Hannah's Hot Pink Sauerkraut

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How can just cabbage and salt taste so good?!? Even the simplest fermentation creates miraculous transformation, so it's no wonder people become obsessed with the process. If you're thinking of dabbling, sauerkraut is a great place to start. It's so easy you don't even need a proper recipe, just follow these basic steps:

  1. Cut up cabbage, saving a few of the outer leaves.
  2. Massage salt into it the chopped cabbage, about 1 teaspoon per pound.* This will release water from the chopped leaves.
  3. Press the chopped cabbage into a jar, food-grade bucket, or fermenting crock until enough water comes out to cover the cabbage. 
  4. Put the reserved leaves on top of the chopped cabbage.
  5. Weight this with something clean and nonreactive (I use a jar of water or small plate) to keep the cabbage submerged in it's own liquid.
  6. Put a cloth or loose lid over the top to keep dust and bugs out.
  7. Let this ferment at room temperature for 3-10 days, until it tastes sour enough for your taste. 

*If you don't have a kitchen scale, weigh the cabbages in the supermarket (or check your receipt). An average head is about 3-4 pounds.

To get a nice rosy hue, mix red and green cabbages. The batch pictured came from one red cabbage and three green ones (which yielded about four quarts). If you want to learn more about fermenting foods, I recommend reading Sandor Katz's The Art of Fermentation, the best and most thorough book on the subject.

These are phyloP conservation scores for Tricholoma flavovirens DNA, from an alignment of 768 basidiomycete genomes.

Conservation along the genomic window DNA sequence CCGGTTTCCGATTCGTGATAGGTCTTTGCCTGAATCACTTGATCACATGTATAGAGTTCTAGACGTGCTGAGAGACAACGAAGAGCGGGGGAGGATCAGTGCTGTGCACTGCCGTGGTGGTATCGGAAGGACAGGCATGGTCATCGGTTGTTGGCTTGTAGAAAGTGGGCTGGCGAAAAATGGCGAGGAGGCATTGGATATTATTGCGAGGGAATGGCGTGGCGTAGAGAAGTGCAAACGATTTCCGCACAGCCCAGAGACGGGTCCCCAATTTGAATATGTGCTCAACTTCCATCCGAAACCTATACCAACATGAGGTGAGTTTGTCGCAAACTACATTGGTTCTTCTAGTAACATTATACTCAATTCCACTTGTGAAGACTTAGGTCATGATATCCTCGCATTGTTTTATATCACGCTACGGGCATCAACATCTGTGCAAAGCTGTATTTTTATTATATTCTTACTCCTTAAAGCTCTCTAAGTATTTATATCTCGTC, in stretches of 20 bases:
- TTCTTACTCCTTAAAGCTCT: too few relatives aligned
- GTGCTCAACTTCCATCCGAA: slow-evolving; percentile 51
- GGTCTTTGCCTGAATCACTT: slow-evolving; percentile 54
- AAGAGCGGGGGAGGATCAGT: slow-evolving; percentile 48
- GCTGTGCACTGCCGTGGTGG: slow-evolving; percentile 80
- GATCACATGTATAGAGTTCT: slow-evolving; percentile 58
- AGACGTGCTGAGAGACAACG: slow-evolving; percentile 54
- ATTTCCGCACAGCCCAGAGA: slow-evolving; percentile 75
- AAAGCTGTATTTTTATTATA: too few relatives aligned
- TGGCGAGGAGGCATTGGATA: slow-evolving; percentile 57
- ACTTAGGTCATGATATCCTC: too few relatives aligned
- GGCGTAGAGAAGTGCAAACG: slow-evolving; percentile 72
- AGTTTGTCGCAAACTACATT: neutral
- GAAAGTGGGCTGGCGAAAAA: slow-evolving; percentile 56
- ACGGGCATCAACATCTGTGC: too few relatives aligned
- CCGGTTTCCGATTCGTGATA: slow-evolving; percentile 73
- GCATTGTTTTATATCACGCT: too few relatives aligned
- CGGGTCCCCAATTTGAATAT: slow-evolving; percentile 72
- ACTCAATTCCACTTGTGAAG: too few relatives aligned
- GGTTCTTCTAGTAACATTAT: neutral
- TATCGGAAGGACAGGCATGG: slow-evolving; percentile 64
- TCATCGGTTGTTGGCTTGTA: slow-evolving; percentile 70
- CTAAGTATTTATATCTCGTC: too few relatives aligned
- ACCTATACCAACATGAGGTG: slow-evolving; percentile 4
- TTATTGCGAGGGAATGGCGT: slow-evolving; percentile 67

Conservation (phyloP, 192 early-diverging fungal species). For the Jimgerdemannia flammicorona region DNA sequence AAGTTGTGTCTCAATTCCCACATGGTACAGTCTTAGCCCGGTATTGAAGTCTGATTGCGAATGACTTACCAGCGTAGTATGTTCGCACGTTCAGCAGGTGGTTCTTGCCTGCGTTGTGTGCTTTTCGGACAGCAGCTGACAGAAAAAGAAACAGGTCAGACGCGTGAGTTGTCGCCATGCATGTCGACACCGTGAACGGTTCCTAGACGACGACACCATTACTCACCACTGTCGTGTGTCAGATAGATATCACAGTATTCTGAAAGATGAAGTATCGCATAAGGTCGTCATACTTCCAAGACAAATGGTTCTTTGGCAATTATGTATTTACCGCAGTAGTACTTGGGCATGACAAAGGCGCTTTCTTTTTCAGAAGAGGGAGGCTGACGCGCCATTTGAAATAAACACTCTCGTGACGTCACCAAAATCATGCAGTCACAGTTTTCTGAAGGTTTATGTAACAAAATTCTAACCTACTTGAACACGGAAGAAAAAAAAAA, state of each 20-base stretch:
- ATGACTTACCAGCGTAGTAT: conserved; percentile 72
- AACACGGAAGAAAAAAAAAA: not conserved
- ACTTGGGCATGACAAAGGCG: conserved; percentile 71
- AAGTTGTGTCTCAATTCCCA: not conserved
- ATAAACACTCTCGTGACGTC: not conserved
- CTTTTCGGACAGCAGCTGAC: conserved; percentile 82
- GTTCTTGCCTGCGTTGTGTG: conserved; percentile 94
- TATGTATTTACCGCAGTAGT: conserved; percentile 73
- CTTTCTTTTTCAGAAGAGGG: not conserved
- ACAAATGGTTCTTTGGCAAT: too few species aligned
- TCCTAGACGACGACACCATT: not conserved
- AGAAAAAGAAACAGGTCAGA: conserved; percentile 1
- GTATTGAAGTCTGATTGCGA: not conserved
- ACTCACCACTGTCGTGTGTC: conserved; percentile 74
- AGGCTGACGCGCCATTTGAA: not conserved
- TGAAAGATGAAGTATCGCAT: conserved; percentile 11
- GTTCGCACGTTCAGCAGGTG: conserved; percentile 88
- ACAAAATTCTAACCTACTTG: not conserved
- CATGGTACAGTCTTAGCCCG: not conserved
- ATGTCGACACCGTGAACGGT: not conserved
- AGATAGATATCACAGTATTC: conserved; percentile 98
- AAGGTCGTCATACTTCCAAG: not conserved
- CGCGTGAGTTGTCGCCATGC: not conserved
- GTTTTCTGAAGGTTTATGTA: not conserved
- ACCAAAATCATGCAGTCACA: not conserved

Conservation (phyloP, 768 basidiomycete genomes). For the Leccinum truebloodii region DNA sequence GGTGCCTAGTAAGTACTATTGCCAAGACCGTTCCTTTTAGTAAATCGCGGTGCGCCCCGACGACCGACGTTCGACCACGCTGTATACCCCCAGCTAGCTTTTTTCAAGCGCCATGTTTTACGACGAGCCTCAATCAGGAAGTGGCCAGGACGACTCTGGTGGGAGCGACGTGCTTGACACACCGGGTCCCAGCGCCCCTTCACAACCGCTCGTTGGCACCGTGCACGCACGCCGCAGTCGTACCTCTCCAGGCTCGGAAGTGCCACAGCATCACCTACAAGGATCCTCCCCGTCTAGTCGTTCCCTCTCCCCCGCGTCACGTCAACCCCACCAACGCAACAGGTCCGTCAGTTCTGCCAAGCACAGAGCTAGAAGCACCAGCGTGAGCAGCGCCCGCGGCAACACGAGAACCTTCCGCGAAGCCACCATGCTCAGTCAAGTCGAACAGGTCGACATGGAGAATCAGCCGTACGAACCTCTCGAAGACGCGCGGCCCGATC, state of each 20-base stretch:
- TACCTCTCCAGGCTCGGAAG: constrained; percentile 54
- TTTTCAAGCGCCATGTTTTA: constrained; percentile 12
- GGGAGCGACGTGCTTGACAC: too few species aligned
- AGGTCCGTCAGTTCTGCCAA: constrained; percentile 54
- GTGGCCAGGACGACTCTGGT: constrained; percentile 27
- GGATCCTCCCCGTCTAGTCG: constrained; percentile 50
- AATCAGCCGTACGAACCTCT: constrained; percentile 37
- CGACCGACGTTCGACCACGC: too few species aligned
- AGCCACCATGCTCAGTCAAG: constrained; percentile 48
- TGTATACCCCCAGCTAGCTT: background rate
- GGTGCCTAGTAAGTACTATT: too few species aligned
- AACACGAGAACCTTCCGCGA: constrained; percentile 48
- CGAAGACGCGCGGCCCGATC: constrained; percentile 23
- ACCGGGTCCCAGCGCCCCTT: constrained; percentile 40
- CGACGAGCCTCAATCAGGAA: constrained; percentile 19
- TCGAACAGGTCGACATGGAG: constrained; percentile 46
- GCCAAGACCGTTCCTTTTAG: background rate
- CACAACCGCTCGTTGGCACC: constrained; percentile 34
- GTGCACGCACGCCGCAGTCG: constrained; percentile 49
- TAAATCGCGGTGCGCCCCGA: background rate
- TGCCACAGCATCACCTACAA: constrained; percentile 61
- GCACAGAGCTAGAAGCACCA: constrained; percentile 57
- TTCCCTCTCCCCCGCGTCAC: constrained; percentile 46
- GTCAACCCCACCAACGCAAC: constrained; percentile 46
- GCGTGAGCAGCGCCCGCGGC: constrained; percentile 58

Simple Science: The salt you add, and lactic acid produced by the fermentation process create an environment hospitable to the "good" bacteria that are doing the fermenting and inhospitabale to "bad" bacteria. That's how you end up with something delicious and safe to eat!

 

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Terri Lee's Soy Sauce Pickled Jalapeños

Quick Sriracha Pickles

Homemade Grenadine (it's really easy)

Did you love Shirley Temples too? I thought they were the height of sophistication (those and shrimp cocktails). Neon red cherries in syrupy soda might not seem so appealing now, but homemade grenadine could pave the way to a grown-up version (or something you won't feel bad about serving your kids). It's a key ingredient in a lot of classic cocktails too.

Homemade Grenadine
This grenadine is easy to make and WAAYYYYY better than store-bought.

  • 16 oz bottle POM Wonderful
  • about 1 cup superfine sugar
  • 1 Tablespoon pomegranate molasses (optional)
  • 2 teaspoons vodka (optional)

1. Pour off half the juice so the remainder reaches the waist of the bottle (drink what you’ve poured off or save it for something else).  Fill the bottle to the top of the next bulge, just below the neck, with superfine sugar. Screw the cap back on.

2. Shake fiercely until the sugar dissolves. It’s important to use superfine sugar, or this step will take all day. Once the sugar is dissolved, add the pomegranate molasses and vodka, if using. Shake to combine. Keeps refrigerated for months.

Note: sometimes I add a few drops of rose water too.